Macroeconomic Analysis of Germany

Topics: Inflation, Central bank, European Union Pages: 33 (8804 words) Published: October 10, 2010
EXECUTIVE SUMMARY
The following paper will start by examining the macroeconomic state of Germany by citing real changes in fiscal and monetary policies, exchange rates and international trade. It will then analyze their influences and consequences on the economy and will finally conclude with a general comparison to the US economy and a future outlook for Germany itself. In the beginning of the millennium, Tax Reform 2000 was implemented, the largest tax relief act in Germany’s post-war history. Its goal was to boost the relatively low economy by stimulating people to spend and consume. However, due to a general insecurity in the population and the people’s lack of confidence, consumption failed to amplify, as hoped, despite the increase in disposable income. In addition, despite the Reform, after its implementation, investment also slightly decreased.

The lowering of the interest rates by 275 basis points in 2001 increased the money supply and led to a higher consumption, which positively reflected on the GDP growth. However, the lower interest rates were not able to accelerate investment and employment. Nevertheless, the Euro appreciated against the US Dollar, which in turn had a positive influence, as exports and imports maintained their growth. After continuous depreciation of the Euro against the Dollar, up until its all-time low at the end of October 2000, the ECB, along with the US and Japanese monetary authorities, intervened and increased the interest rates twice, both by 0,25%. By doing so they could first avoid a threat of an increase of domestic prices due to inflation and also augment imports due to the appreciation of the Euro. Furthermore, the skyrocketed foreign direct investment in 2000 was reduced by 182,52 billion Euros in 2001. The opening of a single market in 1993 had an overall positive influence on the German economy, especially in the trade sector, where exports increased by 10,6% until 2002, totalling 660,6 billion Euros. Other areas however, such as consumption and employment, saw no positive influence through the market opening, and increased slowly. Both the GDP of the EU-25 and the US continued to grow in 2004. Nevertheless the EU-25 lagged behind with an increase of 2,1% compared to the US growth of 4,4%. The same was the case in employment, where the EU-25 had an employment rate of 63% compared to the relatively high rate in the US of 76%. All in all, the German economy seems to have recovered from its weak period and generally business confidence has picked up, which will stimulate the demand and increase consumption, resulting in what should be a positive influence on employment. However, while the outlook may look positive, investment will remain rather weak. Table of contents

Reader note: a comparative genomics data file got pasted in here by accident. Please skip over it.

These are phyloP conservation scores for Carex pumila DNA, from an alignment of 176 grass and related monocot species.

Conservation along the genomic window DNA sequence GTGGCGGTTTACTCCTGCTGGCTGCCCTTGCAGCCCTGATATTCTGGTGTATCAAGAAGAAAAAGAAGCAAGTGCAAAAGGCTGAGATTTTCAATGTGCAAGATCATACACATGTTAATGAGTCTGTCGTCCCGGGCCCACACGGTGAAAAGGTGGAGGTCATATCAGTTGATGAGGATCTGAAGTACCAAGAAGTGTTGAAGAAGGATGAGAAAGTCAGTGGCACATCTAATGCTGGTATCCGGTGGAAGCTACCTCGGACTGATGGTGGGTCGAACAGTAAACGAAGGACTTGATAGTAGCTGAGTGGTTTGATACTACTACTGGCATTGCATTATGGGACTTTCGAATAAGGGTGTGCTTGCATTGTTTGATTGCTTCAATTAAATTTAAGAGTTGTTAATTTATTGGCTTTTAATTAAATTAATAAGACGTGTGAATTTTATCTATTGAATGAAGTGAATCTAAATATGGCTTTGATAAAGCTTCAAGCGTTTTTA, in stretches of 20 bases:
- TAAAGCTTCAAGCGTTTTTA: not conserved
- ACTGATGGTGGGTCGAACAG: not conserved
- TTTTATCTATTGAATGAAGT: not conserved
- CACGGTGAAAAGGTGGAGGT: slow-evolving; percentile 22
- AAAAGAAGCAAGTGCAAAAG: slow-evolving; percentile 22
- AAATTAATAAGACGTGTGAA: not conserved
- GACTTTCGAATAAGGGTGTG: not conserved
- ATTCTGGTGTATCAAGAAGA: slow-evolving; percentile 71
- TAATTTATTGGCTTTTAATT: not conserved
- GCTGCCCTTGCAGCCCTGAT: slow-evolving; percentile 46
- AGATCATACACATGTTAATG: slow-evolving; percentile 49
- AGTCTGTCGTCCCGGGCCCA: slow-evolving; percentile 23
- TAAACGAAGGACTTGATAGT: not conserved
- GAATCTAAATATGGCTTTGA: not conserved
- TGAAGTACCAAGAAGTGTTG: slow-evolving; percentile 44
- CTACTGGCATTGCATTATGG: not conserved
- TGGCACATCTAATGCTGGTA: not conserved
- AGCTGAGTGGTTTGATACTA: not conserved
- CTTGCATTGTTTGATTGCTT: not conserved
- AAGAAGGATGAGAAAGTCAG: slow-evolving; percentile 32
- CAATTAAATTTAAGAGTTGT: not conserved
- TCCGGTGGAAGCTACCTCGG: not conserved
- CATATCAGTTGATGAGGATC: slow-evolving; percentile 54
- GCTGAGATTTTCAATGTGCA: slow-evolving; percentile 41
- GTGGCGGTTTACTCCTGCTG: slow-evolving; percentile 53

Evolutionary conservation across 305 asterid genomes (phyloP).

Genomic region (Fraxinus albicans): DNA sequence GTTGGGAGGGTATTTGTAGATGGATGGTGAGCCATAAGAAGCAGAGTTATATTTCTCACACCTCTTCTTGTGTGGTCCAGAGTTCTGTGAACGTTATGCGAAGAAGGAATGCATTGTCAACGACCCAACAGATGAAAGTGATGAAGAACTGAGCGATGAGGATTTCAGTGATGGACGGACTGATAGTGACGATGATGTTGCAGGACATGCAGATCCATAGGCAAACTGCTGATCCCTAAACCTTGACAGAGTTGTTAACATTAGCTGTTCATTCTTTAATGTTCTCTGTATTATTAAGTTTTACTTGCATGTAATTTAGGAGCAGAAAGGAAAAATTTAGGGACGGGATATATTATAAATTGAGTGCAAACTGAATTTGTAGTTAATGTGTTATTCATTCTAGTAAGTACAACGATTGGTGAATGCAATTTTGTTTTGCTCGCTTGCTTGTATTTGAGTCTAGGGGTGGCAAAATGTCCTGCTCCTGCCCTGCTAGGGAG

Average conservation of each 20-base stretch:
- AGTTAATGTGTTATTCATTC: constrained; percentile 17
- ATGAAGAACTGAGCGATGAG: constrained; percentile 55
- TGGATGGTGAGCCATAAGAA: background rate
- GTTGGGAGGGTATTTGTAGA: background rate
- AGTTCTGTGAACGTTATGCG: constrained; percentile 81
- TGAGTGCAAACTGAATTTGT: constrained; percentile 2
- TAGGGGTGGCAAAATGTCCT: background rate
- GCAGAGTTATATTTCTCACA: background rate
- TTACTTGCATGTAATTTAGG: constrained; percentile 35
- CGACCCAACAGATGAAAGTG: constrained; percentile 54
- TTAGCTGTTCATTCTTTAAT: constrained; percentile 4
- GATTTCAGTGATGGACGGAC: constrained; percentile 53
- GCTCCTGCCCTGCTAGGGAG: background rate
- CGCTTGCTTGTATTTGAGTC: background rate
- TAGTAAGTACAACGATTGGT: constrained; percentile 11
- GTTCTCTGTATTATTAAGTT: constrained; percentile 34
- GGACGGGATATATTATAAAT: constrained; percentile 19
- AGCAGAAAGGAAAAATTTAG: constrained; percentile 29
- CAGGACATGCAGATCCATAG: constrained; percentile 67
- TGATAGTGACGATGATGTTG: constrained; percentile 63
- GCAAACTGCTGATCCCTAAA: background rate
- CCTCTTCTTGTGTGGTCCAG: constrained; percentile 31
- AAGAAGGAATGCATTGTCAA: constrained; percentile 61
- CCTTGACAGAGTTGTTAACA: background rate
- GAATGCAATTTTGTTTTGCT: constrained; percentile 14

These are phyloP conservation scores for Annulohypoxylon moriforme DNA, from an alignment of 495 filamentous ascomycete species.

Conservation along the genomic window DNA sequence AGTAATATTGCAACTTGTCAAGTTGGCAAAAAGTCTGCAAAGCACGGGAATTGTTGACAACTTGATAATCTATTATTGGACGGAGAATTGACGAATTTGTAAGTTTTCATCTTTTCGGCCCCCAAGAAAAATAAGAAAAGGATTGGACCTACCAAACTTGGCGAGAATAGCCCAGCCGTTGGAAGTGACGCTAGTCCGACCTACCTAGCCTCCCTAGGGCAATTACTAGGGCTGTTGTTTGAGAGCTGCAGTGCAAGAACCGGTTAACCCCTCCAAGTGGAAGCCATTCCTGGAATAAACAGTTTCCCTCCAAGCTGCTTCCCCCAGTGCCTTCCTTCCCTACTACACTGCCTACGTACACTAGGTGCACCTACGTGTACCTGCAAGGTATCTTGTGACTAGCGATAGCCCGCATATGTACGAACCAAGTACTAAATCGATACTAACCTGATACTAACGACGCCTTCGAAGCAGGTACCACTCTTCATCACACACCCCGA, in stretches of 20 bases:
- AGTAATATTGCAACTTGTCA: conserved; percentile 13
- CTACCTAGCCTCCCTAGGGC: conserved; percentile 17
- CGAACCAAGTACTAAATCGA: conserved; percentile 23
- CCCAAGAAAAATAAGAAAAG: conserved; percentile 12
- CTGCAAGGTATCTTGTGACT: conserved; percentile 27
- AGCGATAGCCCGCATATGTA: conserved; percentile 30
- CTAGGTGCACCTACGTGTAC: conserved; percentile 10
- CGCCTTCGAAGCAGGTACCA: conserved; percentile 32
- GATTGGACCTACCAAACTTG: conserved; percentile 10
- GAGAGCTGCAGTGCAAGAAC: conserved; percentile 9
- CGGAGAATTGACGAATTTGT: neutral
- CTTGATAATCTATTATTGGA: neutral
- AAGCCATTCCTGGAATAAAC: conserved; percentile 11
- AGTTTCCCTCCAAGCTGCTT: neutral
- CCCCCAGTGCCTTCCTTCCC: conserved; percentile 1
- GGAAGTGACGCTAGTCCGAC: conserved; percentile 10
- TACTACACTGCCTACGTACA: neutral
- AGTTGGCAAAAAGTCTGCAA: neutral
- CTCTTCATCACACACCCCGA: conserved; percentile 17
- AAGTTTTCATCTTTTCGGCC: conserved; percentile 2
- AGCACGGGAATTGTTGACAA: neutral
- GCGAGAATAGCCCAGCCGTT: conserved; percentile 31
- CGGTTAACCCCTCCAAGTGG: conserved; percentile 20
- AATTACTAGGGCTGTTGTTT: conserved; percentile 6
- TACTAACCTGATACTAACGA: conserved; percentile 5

INTRODUCTION1

FISCAL POLICY1

Tax Reform 20001
Taxation2
Corporate Taxation2
Investment3
Consumption and Savings3
Employment3

MONETARY POLICY4

Interest Rate4
Consumption5
Investment5
Employment5
Inflation6
Exchange Rate6
“One-Fit-All” Monetary Policy6

EXCHANGE RATES AND THE INTERNATIONAL FINANCIAL SYSTEM7

Exchange Rate7
Interest Rate8
Inflation8
Employment8
Investment8
Private Consumption and Consume Prices9
Imports and Exports9

INTERNATIONAL TRADE9

Interest Rates10
Exchange Rate10
Investment11
Private Consumption11
Employment11
Trade12

COMPARISON OF MACRO ECONOMY IN THE USA WITH EUROPE12

Gross Domestic Product12
Export and Import13
Inflation Rate13
Productivity13
Employment13

FUTURE OUTLOOK14

REFERENCES15

ANNEXES18

Annex I18
Annex II18
Annex III19
Annex IV19
Annex V20
Annex VI21
Annex VII22
Annex VIII22
Annex IX22
Annex X23
Annex XI24
Annex XII24
Annex XIII24
Annex XIV25
Annex XV25

INTRODUCTION

A crucial change for Germany came with the fall of the Berlin Wall in 1989, when the East and West were unified. Soon after the unification, a...

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ANNEXES
Source: Euromonitor, 2006
Annex II
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